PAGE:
Bobby tonight actually thanked God for COVID. That seems unreligious to do. Especially when your wife is suffering from it right in front of your face! How can you thank God for something so terrible? How can you thank God for something bad? Well, as Christians we get the ironic beauty of it. We get that bad things can still be bad, but be used for our good. And therefore we thank Him. We thank him for the effects of tragedy in our lives. We thank him greatly for the work he has accomplished because of COVID, in a large-scale, and in a very very personal scale. I was not offended by my husband thanking God for my present ailment, because the sickness is more than just a virus to me, it’s a symbol.

So as my head pounds, and my nose burns, and my throat coughs, my response is bewilderingly positive. Two months ago, I think I would have been terribly annoyed. Four months ago I would have been brain-achingly worried. Eight months ago I would have treated every ailment as dooms-day and imagined each breath would have been my last. But today, I thank God for it. I thank God for his perfect absolute timing. Good timing in our schedule (we are missing nothing!), but even better timing for our souls.

I wait curiously how this virus is going to unleash itself fully in myself. And I await not with weak nerves nor a feeble soul, but as a prepared person of God for whatever is handed to me. I don’t want to waste this sickness with stupid complaints, screens stuffed in faces, or zoning out in deserved “rest.” I want to see this bug as a symbolic milestone of our beastly 2020. I want to leverage the quarantine, not to get a lot of tasks done, but to see what is being done through it. Just like God has accomplished more than I ever imagined through the pandemic so far, do I want to see what more he is accomplishing through it in myself, right now. It’s a physical (yet painful) reminder that God is working even when we don’t get it.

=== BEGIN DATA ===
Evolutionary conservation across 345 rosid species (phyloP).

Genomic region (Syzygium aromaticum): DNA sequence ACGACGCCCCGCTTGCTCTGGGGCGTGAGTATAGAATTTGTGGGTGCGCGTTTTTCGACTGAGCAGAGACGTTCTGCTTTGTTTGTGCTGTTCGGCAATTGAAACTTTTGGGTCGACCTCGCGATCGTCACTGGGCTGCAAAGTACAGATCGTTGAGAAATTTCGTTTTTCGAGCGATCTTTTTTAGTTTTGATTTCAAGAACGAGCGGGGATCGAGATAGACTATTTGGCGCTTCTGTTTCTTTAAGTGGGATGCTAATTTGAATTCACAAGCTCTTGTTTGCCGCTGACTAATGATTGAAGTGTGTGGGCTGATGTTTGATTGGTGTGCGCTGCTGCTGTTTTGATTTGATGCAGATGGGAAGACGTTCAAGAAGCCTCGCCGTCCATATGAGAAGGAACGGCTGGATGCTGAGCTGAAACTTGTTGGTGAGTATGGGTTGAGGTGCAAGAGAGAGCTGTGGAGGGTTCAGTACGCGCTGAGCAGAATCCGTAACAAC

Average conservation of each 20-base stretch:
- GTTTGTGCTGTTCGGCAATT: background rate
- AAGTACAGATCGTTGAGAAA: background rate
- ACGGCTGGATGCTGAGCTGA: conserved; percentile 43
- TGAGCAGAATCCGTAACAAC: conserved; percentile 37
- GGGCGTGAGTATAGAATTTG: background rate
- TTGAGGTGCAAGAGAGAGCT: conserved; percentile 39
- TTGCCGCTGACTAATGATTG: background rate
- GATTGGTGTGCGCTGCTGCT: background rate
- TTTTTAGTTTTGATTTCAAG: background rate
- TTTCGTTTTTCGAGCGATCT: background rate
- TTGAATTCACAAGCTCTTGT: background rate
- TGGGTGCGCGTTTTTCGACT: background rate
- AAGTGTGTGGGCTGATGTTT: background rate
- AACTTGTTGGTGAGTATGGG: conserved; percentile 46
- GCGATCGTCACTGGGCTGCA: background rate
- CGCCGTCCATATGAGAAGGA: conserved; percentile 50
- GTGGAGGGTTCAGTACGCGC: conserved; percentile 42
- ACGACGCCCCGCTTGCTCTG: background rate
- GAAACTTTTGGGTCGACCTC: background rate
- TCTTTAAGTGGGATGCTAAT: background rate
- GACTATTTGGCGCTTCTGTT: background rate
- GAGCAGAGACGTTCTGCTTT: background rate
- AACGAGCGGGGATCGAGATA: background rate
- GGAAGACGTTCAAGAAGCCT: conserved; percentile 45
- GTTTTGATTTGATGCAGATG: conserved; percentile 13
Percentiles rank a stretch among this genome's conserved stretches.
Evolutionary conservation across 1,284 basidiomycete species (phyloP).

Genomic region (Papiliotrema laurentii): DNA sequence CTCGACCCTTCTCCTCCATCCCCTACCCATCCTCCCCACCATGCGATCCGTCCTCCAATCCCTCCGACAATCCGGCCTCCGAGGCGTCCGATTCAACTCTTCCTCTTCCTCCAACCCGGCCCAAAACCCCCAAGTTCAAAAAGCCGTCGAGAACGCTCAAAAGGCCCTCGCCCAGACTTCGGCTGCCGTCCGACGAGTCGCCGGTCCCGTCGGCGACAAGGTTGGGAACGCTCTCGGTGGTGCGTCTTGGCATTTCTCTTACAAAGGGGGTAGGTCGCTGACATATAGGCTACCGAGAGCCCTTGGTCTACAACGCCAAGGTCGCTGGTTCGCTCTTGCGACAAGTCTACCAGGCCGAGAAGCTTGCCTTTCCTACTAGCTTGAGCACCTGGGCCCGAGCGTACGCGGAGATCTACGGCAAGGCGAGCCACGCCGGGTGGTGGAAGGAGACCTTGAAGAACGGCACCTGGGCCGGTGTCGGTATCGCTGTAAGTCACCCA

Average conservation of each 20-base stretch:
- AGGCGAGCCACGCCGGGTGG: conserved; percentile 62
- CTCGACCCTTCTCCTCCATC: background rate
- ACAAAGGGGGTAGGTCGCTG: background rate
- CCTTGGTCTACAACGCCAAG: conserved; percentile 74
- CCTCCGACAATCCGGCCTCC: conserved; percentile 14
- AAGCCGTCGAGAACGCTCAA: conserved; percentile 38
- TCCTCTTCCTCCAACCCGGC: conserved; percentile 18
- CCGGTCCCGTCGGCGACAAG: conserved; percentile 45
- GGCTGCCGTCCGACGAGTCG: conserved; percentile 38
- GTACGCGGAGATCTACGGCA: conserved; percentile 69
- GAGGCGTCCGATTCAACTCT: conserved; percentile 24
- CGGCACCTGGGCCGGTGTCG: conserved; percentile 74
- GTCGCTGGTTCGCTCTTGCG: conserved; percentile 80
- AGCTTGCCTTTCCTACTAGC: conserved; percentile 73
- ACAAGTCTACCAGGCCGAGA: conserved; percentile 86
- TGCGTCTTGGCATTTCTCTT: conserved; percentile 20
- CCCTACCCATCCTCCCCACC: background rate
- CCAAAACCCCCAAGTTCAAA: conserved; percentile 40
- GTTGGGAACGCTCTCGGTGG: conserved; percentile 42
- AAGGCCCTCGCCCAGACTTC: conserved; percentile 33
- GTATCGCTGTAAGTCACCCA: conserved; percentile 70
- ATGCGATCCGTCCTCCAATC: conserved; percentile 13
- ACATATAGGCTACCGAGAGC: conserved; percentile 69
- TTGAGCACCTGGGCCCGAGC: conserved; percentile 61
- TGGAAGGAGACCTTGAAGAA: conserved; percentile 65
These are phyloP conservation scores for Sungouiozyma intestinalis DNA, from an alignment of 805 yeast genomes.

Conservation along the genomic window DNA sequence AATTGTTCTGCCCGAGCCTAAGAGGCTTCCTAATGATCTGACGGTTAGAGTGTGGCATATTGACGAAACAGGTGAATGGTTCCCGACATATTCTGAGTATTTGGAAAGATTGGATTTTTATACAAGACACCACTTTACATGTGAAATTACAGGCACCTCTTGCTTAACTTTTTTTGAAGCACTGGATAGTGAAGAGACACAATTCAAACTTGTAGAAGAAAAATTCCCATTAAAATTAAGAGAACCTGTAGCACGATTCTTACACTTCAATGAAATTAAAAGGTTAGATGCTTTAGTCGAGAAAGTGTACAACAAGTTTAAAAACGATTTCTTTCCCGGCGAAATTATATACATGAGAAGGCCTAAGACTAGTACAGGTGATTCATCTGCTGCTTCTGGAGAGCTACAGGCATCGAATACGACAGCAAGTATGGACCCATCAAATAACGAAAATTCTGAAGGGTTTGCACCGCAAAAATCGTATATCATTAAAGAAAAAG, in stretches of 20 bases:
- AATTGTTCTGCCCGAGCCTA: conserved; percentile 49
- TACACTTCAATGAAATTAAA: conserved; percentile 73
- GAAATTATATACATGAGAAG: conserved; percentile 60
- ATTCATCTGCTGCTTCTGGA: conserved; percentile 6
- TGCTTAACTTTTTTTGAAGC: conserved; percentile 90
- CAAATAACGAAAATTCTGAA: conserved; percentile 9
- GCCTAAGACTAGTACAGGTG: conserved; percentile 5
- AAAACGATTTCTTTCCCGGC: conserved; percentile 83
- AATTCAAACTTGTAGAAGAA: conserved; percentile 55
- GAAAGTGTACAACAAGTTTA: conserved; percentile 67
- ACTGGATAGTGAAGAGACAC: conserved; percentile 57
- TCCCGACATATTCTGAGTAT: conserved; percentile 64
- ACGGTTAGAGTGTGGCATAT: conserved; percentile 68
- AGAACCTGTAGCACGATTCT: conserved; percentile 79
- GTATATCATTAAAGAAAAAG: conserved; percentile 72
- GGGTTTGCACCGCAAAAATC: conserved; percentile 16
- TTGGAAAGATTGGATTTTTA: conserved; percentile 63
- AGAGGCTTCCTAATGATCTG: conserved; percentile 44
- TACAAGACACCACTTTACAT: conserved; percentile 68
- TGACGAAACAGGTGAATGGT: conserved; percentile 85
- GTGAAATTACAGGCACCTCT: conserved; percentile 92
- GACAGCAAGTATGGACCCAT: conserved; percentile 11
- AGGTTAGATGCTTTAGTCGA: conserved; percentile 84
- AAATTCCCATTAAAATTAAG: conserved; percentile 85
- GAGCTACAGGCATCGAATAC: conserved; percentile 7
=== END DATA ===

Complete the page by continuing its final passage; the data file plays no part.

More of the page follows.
“God is always doing 10,000 things in your life, and you may be aware of three of them.” -John Piper

So my positive result really truly is positive! And even if it takes a turn for the worse, and we have the most miserable week, or even if the worst-case scenario happens and we die, we can say with absolute certainty that it is not an error of God. There are no false-negatives or false-positives in God’s book. God’s ways are positively perfect, and in that we can rest our everything: even COVID-19.